In the afternoon I finally found Buttes Chaumont, which, as mentioned previously, shouldn’t have required two days of effort. Once there, I was rewarded with a pretty great over-the-top folly, and a very nice greenspace generally.
As always, however, don’t think too much about that water. Good enough for ducks, and that’s about it.
On Thursday afternoon I tried to visit the Parc des Buttes Chaumont. In my arrogance I thought, “I don’t really have to do much planning. After all, I’m looking for a massive park, which includes the highest elevation in Paris.” They say pride comes before a fall, but in my case it was a rather substantial but fruitless climb.
At any rate, it was okay. Because it’s what we’d call “transitional” in the US, there are lots of sort of not-too-authentique, not-too-trop-moderne houses along my route, which I was able to revel in in lieu of goofy follies.
Like all foot journeys around here, mine ended along the canal. Almost everyone you can see in this picture is sketching, which is pretty great.
My evening was marred by losing the key to my flat, which was pretty embarassing, and also a bit frightening, as there is no way to get out of the apartment without one. My host was able to come by early Friday afternoon to let me out, at which point I discovered that the key had been trapped in the lining of my hat, which is both infuriating and hilarious.
This abandoned typewriter in Brontes speaks to man’s inhumanity to man.
In retrospect, I’m sort of sad that I didn’t take more pictures of it.
Man’s inhumanity to man aside, the coolest place we visited was probably Simiane la Rotonde, so called for its incredibly scenic old fortification.
Here are some (I’m fairly certain) non-funerary cairns in a field behind our villa.
Here are my feet on their way out of the countryside.
These Parisian benches, each possessing something the other lacks, speak to man’s inhumanity to man.
Here is C looking extremely glamorous at Holocene.
Here are C and I posing for our the cover of our as-yet-unrecorded (or conceptualized or even discussed) album cover at Holocene.
Here I am on Hawthorne having purchased a festive little hat for sipping rose under when I jet off to France on Thursday. Let’s hope it isn’t stolen from me by a swarm of loathsome flies as the last hat I took to France was.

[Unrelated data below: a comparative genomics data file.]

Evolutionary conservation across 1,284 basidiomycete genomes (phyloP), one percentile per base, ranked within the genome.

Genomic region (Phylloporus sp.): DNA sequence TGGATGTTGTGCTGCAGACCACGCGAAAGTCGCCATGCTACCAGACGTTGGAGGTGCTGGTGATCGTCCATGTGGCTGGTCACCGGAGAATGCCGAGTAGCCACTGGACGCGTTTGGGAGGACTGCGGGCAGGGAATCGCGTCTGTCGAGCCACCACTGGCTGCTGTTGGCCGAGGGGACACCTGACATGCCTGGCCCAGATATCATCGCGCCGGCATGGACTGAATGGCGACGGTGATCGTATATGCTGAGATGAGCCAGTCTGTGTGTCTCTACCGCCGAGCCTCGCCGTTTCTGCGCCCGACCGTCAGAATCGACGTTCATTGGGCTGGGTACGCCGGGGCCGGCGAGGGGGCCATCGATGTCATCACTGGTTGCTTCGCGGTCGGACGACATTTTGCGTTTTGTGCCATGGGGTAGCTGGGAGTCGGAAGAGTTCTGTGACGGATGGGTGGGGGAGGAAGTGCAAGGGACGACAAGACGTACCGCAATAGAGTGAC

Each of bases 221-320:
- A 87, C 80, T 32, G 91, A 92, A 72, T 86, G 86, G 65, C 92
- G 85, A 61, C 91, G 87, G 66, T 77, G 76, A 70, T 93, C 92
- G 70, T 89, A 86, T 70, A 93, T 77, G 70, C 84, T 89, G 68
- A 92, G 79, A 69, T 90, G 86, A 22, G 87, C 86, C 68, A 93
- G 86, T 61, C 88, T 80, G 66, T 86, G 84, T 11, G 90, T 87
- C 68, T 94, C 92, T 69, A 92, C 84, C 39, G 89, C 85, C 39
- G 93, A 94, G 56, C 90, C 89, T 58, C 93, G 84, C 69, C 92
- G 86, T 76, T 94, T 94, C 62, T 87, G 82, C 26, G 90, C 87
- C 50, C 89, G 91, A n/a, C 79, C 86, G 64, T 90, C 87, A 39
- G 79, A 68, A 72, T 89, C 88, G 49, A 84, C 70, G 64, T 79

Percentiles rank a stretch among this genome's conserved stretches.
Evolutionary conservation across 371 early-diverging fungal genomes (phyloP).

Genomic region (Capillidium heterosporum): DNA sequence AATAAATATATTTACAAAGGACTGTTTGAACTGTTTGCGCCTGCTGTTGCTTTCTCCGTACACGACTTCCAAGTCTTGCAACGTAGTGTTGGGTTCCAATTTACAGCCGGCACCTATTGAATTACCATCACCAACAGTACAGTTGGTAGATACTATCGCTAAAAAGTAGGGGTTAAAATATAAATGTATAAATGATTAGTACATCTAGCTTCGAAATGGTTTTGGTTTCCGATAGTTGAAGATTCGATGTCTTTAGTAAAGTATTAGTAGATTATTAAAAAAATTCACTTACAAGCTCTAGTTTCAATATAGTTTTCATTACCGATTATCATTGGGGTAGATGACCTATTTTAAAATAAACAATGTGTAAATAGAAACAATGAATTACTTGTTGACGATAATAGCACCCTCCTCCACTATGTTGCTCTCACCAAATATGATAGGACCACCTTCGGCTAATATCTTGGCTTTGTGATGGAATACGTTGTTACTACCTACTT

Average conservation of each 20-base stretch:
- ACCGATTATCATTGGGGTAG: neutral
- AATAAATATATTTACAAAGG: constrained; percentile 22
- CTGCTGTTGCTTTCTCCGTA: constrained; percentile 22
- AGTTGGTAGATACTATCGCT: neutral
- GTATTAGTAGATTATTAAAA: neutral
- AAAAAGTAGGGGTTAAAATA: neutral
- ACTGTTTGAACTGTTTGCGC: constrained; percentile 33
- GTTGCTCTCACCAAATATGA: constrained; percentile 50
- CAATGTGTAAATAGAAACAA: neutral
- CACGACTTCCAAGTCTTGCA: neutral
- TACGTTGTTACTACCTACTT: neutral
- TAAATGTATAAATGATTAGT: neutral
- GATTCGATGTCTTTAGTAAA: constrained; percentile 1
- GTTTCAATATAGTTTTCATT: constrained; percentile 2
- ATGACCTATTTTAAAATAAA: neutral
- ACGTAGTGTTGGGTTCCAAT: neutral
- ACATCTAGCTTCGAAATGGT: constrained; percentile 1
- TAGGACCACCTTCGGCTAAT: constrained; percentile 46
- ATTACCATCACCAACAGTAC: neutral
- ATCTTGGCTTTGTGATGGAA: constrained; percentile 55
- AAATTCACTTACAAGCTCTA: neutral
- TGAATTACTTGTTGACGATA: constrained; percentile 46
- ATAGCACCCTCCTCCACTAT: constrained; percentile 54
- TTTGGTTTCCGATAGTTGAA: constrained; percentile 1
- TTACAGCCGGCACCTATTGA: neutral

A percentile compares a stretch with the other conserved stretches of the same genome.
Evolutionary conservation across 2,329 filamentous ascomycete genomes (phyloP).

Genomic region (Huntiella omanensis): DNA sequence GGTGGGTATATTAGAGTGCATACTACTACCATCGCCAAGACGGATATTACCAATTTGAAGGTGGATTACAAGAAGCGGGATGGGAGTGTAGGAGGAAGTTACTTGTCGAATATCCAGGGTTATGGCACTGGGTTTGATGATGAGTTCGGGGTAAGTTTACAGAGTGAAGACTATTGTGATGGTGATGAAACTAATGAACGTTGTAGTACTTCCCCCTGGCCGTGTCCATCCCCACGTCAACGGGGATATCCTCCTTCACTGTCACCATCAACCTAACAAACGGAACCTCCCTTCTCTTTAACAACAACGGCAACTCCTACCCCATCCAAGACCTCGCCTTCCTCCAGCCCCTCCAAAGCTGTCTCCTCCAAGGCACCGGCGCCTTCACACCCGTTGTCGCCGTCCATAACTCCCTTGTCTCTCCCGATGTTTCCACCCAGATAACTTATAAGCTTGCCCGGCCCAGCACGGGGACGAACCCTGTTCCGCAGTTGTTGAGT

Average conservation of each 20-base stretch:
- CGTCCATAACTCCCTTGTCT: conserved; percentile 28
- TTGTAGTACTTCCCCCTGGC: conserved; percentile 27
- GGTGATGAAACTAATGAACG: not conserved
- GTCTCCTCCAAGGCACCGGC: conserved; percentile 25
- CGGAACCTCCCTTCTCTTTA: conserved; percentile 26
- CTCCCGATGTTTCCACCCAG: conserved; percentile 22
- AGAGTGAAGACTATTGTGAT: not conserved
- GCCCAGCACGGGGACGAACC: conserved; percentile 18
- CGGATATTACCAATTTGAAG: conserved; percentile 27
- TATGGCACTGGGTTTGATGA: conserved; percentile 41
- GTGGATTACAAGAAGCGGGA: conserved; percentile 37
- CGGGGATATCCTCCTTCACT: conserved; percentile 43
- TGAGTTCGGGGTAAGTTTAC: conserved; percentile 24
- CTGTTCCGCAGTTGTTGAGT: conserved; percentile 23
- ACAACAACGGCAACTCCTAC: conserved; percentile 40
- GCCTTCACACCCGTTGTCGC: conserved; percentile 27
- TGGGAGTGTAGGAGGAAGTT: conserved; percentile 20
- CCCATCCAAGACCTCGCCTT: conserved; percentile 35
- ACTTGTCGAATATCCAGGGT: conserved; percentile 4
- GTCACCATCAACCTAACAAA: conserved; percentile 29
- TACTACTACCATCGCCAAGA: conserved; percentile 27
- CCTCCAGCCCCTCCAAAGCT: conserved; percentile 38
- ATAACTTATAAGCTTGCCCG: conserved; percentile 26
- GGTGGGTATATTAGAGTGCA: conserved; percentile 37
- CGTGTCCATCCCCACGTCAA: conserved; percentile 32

Here is a view of the sky I experienced walking across the Burnside Bridge.
Yoshi has adopted this really dopey expression when he anticipates catching caps.
So C’s birthday was last month and we went out to Ocean Haven and did things like have a picnic that consisted of cold pizza and Bourbon and ginger (Reed’s if you’re curious) with lots of lemon. Just to be clear, we also did things like stare out of the window for hours at a stretch. I had sort of hoped that it would serve as an impetus to start writing here again, but it didn’t. Now I’m sort of doing it for no other reason than to do it. Here we are!
I guess the other impetus is that I’m going to France in a few weeks to get some roses in my cheeks, as precocious grownups do from time to time. I guess I’m hoping that a little headwind here will make recording that easier, which I think is a good goal. We shall see how it goes. In the intervening time: lots of pictures of the cat, obvs.
So I went on vacation around New Year’s, but I got swine flu (literally, I think) so I didn’t enjoy it very much. It’s a shame, because we spent a week out in Newport, which under better circumstances would have been very nice.
It’s a bit odd starting the new year like this. All that sort of drive that you’re supposed to have to carry you into. . . whatever it is you’re supposed to be carried to for the new year.Instead I’m sort of crawling towards some kind of semblance of normalcy, which isn’t really the same.
Regardless, I’m making some effort to figure out what this one’s going to be about. We’ll see how it turns out.
I guess this has been going on for a while. I mean, I haven’t lived by a rail yard in like four years now.